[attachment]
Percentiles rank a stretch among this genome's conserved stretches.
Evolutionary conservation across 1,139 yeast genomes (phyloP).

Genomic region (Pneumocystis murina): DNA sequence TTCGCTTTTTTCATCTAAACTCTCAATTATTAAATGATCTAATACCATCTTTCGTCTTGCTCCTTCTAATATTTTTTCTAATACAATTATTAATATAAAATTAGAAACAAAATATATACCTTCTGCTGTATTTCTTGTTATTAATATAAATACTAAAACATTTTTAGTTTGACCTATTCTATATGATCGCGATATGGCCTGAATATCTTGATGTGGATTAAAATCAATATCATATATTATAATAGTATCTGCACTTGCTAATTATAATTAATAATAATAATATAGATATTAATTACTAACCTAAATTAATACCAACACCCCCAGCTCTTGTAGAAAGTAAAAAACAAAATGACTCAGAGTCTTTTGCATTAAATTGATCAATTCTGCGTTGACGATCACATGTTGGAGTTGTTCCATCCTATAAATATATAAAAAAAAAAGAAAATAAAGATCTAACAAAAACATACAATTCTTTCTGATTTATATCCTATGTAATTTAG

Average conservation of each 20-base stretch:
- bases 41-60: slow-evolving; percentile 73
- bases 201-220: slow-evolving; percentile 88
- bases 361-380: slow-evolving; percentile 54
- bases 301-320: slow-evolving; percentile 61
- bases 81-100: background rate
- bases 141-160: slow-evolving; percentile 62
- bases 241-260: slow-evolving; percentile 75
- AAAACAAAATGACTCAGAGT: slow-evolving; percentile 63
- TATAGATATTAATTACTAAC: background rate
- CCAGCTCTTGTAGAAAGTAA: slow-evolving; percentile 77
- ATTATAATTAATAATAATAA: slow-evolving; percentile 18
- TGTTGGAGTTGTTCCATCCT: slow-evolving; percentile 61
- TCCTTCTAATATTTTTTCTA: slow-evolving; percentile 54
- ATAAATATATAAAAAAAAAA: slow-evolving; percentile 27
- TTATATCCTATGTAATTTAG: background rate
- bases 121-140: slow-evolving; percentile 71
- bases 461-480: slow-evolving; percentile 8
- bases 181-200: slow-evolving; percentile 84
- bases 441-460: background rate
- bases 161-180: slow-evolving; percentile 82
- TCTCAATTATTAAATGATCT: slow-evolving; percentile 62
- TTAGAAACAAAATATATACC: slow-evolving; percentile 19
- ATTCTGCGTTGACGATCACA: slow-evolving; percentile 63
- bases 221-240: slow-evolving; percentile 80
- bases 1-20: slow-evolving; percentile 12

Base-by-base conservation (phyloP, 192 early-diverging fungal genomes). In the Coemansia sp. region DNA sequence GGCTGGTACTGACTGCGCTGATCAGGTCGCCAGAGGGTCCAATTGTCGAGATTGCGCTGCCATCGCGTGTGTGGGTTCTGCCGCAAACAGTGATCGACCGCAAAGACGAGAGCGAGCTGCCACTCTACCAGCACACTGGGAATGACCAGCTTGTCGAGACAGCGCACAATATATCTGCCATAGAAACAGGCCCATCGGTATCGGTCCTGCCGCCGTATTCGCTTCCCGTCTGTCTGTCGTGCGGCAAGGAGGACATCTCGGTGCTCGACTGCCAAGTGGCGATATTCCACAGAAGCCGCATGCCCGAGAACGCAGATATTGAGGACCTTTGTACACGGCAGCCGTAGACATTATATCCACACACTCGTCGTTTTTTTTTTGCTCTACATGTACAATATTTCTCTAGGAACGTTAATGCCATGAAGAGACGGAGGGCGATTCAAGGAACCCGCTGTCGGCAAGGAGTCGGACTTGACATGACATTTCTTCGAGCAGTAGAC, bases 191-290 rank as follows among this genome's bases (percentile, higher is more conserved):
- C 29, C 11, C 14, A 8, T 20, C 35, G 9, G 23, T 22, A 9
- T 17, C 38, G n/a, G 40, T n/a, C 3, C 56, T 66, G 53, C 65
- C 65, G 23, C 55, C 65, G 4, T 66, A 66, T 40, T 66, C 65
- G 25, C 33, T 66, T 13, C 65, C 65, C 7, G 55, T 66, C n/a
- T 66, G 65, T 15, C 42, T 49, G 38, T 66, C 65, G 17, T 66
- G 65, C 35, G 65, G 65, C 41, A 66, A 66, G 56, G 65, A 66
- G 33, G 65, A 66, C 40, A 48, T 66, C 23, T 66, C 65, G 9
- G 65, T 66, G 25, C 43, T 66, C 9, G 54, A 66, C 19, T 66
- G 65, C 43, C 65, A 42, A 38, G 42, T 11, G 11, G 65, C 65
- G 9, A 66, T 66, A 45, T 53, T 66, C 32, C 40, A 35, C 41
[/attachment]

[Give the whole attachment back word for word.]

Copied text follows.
Percentiles rank a stretch among this genome's conserved stretches.
Evolutionary conservation across 1,139 yeast genomes (phyloP).

Genomic region (Pneumocystis murina): DNA sequence TTCGCTTTTTTCATCTAAACTCTCAATTATTAAATGATCTAATACCATCTTTCGTCTTGCTCCTTCTAATATTTTTTCTAATACAATTATTAATATAAAATTAGAAACAAAATATATACCTTCTGCTGTATTTCTTGTTATTAATATAAATACTAAAACATTTTTAGTTTGACCTATTCTATATGATCGCGATATGGCCTGAATATCTTGATGTGGATTAAAATCAATATCATATATTATAATAGTATCTGCACTTGCTAATTATAATTAATAATAATAATATAGATATTAATTACTAACCTAAATTAATACCAACACCCCCAGCTCTTGTAGAAAGTAAAAAACAAAATGACTCAGAGTCTTTTGCATTAAATTGATCAATTCTGCGTTGACGATCACATGTTGGAGTTGTTCCATCCTATAAATATATAAAAAAAAAAGAAAATAAAGATCTAACAAAAACATACAATTCTTTCTGATTTATATCCTATGTAATTTAG

Average conservation of each 20-base stretch:
- bases 41-60: slow-evolving; percentile 73
- bases 201-220: slow-evolving; percentile 88
- bases 361-380: slow-evolving; percentile 54
- bases 301-320: slow-evolving; percentile 61
- bases 81-100: background rate
- bases 141-160: slow-evolving; percentile 62
- bases 241-260: slow-evolving; percentile 75
- AAAACAAAATGACTCAGAGT: slow-evolving; percentile 63
- TATAGATATTAATTACTAAC: background rate
- CCAGCTCTTGTAGAAAGTAA: slow-evolving; percentile 77
- ATTATAATTAATAATAATAA: slow-evolving; percentile 18
- TGTTGGAGTTGTTCCATCCT: slow-evolving; percentile 61
- TCCTTCTAATATTTTTTCTA: slow-evolving; percentile 54
- ATAAATATATAAAAAAAAAA: slow-evolving; percentile 27
- TTATATCCTATGTAATTTAG: background rate
- bases 121-140: slow-evolving; percentile 71
- bases 461-480: slow-evolving; percentile 8
- bases 181-200: slow-evolving; percentile 84
- bases 441-460: background rate
- bases 161-180: slow-evolving; percentile 82
- TCTCAATTATTAAATGATCT: slow-evolving; percentile 62
- TTAGAAACAAAATATATACC: slow-evolving; percentile 19
- ATTCTGCGTTGACGATCACA: slow-evolving; percentile 63
- bases 221-240: slow-evolving; percentile 80
- bases 1-20: slow-evolving; percentile 12

Base-by-base conservation (phyloP, 192 early-diverging fungal genomes). In the Coemansia sp. region DNA sequence GGCTGGTACTGACTGCGCTGATCAGGTCGCCAGAGGGTCCAATTGTCGAGATTGCGCTGCCATCGCGTGTGTGGGTTCTGCCGCAAACAGTGATCGACCGCAAAGACGAGAGCGAGCTGCCACTCTACCAGCACACTGGGAATGACCAGCTTGTCGAGACAGCGCACAATATATCTGCCATAGAAACAGGCCCATCGGTATCGGTCCTGCCGCCGTATTCGCTTCCCGTCTGTCTGTCGTGCGGCAAGGAGGACATCTCGGTGCTCGACTGCCAAGTGGCGATATTCCACAGAAGCCGCATGCCCGAGAACGCAGATATTGAGGACCTTTGTACACGGCAGCCGTAGACATTATATCCACACACTCGTCGTTTTTTTTTTGCTCTACATGTACAATATTTCTCTAGGAACGTTAATGCCATGAAGAGACGGAGGGCGATTCAAGGAACCCGCTGTCGGCAAGGAGTCGGACTTGACATGACATTTCTTCGAGCAGTAGAC, bases 191-290 rank as follows among this genome's bases (percentile, higher is more conserved):
- C 29, C 11, C 14, A 8, T 20, C 35, G 9, G 23, T 22, A 9
- T 17, C 38, G n/a, G 40, T n/a, C 3, C 56, T 66, G 53, C 65
- C 65, G 23, C 55, C 65, G 4, T 66, A 66, T 40, T 66, C 65
- G 25, C 33, T 66, T 13, C 65, C 65, C 7, G 55, T 66, C n/a
- T 66, G 65, T 15, C 42, T 49, G 38, T 66, C 65, G 17, T 66
- G 65, C 35, G 65, G 65, C 41, A 66, A 66, G 56, G 65, A 66
- G 33, G 65, A 66, C 40, A 48, T 66, C 23, T 66, C 65, G 9
- G 65, T 66, G 25, C 43, T 66, C 9, G 54, A 66, C 19, T 66
- G 65, C 43, C 65, A 42, A 38, G 42, T 11, G 11, G 65, C 65
- G 9, A 66, T 66, A 45, T 53, T 66, C 32, C 40, A 35, C 41